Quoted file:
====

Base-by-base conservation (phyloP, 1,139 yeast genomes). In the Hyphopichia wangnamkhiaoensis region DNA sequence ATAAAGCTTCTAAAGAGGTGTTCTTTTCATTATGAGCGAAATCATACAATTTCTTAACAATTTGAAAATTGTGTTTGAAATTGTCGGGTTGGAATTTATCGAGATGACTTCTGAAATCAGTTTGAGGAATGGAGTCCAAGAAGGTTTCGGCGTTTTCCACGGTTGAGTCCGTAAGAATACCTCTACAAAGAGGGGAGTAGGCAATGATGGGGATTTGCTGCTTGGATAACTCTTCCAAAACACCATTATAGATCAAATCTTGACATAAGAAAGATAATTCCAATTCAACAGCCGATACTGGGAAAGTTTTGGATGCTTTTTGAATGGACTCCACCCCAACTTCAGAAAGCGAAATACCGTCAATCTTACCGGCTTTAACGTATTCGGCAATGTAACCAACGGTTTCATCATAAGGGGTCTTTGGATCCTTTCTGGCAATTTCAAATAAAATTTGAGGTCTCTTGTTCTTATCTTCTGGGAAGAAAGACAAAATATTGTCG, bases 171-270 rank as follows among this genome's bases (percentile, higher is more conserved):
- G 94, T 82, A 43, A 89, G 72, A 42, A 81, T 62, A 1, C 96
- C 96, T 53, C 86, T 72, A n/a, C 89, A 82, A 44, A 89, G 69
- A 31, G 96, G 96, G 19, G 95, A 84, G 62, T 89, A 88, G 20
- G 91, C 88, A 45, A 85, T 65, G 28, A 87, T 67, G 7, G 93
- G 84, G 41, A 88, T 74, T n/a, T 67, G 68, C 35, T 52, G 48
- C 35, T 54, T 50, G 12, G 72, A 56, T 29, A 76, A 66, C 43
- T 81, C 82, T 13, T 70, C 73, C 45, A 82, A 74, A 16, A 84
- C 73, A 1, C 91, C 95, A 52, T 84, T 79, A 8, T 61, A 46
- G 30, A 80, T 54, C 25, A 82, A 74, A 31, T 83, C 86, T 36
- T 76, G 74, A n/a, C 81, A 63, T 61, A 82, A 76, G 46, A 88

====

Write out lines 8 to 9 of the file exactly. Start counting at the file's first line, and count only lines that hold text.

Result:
- T 81, C 82, T 13, T 70, C 73, C 45, A 82, A 74, A 16, A 84
- C 73, A 1, C 91, C 95, A 52, T 84, T 79, A 8, T 61, A 46